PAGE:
With much of Wynn Interactive’s immediate future dependent on its performance in the state, 2023 could prove to be a make-or-break year for the Las Vegas heavyweight’s online ambitions.
Number of US states in which WynnBet is currently live online
Reduction YOY in adjusted EBITDA losses over the course of 2022
Hard Rock Digital (HRD) climbs one position after the tribal-owned operator expanded its online footprint in 2022. Last fall saw its iOS and Android apps rolled out in Indiana and Tennessee, four months after the Hard Rock Sportsbook went live in Virginia. In fact, investment in HRD has accelerated the company’s state launches, enabling the digital offering to appear in Indiana and Tennessee on the very same day, September 6.
Product development has been a major focus these past 12 months for HRD. This included building an MLB model to boost depth of player prop markets, the introduction of pre-built SGPs, and a flashy streaming capability. HRD also introduced an industry-first welcome mechanic. After placing a qualifying bet, users spin the ‘Mystery Wheel’ to win between $50 and $5,000 as a free bet. Referring a friend gives you and your friend an extra spin to win a free wager up to $1,000. “We might not be the largest product and engineering team in the industry but [we] have a lot to be proud of,” MD of product Mike Primeaux tweeted in September.
Interestingly, HRD announced in March — after the judges had completed their scoring — that the Hollywood, Florida-based firm had entered a “landmark strategic partnership” with Playtech, with the supplier investing $85m in exchange for a “low single-digit” percentage minority equity ownership stake in HRD. Proceeds of the investment will mainly be used to fuel HRD’s continued global expansion, it was revealed. If Playtech bagged, say, a 3% stake, it would suggest an implied HRD valuation of almost $3bn. A 2% share equals $4bn. Either way, this investment could pay off handsomely for Playtech — and HRD — if Florida were to eventually legalize online casino.
Sum Playtech has invested for a “low single-digit” stake in HRD
How much can be won as a free bet with the ‘Mystery Wheel’
Following its Power Rankings debut last year, big things were expected of Bally’s. However, the last 12 months have been a turbulent and challenging time for the business, partly contributing to a fall of two spots to 10th place.
After an unimpressive Q1, Bally’s was forced to initiate a modified ‘Dutch auction’ of its shares at high then low prices until buyers were found in order to stave off a takeover by its largest shareholder, Standard General, run by Bally’s chairman Soo Kim. Challenging headwinds continued into Q2, with Bally Bet and the Monkey Knife Fight DFS arm reporting shrinking numbers, declines which led the business into a strategic pivot towards soon-to-legalize igaming states as an entry point. Come Q3, Bally’s attempted to address its faltering US numbers by committing to a program of brand ‘rationalization’ in which non-revenue-generating US assets were put under the microscope and the business refocused its efforts on “faster paths” to profitability.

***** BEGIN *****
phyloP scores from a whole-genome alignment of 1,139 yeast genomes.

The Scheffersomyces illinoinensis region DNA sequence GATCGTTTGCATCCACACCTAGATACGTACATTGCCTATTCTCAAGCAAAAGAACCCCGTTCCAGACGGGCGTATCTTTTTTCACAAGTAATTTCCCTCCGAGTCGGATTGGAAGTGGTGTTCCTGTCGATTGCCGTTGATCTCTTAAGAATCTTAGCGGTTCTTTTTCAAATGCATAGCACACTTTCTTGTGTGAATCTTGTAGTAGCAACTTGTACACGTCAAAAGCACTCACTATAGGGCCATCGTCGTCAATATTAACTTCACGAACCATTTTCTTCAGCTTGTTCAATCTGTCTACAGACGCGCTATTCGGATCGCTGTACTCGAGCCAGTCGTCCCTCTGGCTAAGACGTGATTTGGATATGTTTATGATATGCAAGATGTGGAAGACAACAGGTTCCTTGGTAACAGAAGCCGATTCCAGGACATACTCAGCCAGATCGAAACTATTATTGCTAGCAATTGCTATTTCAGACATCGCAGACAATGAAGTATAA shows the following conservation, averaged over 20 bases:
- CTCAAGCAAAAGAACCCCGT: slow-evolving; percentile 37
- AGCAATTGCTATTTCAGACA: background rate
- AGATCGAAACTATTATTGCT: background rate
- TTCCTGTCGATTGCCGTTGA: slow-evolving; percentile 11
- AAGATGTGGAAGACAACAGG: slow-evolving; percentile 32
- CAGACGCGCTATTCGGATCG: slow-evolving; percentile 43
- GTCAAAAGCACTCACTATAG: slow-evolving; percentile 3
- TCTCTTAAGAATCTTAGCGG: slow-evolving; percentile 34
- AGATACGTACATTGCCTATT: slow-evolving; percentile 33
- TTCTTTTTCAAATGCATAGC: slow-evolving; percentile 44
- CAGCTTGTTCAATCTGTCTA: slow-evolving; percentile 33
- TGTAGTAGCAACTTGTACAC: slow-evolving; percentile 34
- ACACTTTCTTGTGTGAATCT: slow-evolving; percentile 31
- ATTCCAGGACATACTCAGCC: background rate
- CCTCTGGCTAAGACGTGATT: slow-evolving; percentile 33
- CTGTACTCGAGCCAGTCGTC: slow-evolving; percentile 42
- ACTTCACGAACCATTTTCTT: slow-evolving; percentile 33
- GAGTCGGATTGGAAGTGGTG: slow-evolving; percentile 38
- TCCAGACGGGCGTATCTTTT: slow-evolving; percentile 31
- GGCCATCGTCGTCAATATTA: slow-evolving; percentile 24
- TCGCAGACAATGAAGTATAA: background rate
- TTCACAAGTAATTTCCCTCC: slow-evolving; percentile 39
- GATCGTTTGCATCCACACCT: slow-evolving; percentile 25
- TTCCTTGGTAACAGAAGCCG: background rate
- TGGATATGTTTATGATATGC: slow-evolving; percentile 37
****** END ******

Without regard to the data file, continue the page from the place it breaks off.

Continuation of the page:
Slower-than-expected rollouts of the ‘Bally Bet 2.0’ sports betting platform also hampered US progress going into Q4, with Bally’s reporting revenue growth of just 5% but a jump in net losses of over 300% YOY to a negative figure of $487.5m. Trying to stem the impact of worsening macroeconomic conditions going into 2023, bosses committed to reducing the workforce by 15%.
At the time, CEO Lee Fenton sounded a defiant tone, praising Bally’s “mature businesses” and his confidence that measures undertaken would push back its losses. However, in late March, Fenton himself exited the firm. His successor, and fellow Gamesys Group veteran Robeson Reeves, used his early weeks to lay into Monkey Knife Fight and Bet.Works, suggesting that they could not provide the competitive product Bally’s requires online in the US. The remarks were followed by Bally’s shuttering Monkey Knife Fight, ending a move into DFS which began with the $90m acquisition of the business in January 2021.
YOY increase in adjusted EBITDA during 2022
NJ market share, though the 2023 goal for Bally and Virgin brands is 6%-8%
One of the most significant North America-related developments for Super Group — the parent company of Betway and multi-brand online casino Spin — since last year’s Power Rankings was its transition to the newly regulated market in Ontario last April. Canada was already one of the New York-listed company’s largest markets and Super Group quickly capitalized on existing brand awareness to solidify its sports betting and online casino position there.
To the south, on January 1, 2023, Super Group entered the US by completing the acquisition of Digital Gaming Corporation (DGC), which has market access in up to 13 states. DGC was operating the Betway brand under an exclusive licensing arrangement in eight of those states, the most recent being Ohio. Much of Betway’s success as one of the industry’s true global names is down to forging sponsorship deals with sports teams around the world, so Betway has adhered to this template by inking partnerships with eight NBA teams and five from the NHL, as well as the NHL itself.
After recently refreshing the Betway app, the product was singled out as having “significantly improved” by Eilers & Krejcik Gaming as part of its proprietary online sportsbook app performance research.
A household name in the UK, Betfred has experienced some requisite growing pains while trying to build brand awareness in the ultra-competitive US market. The operator accordingly spent the whole of 2022 with a dual focus on brand and expansion, twin pillars which saw it jump more than seven places in this year’s Power Rankings.
Ohio represented a key pillar on both fronts, and through a partnership with the Cincinnati Bengals announced in July, Betfred was able to acquire market access as well as a significant branding opportunity in one fell swoop. The multi-year deal saw Betfred become the Bengals’ official sports betting partner while generating a surplus of marketing and promotional tie-ins with one of the NFL’s rising franchises.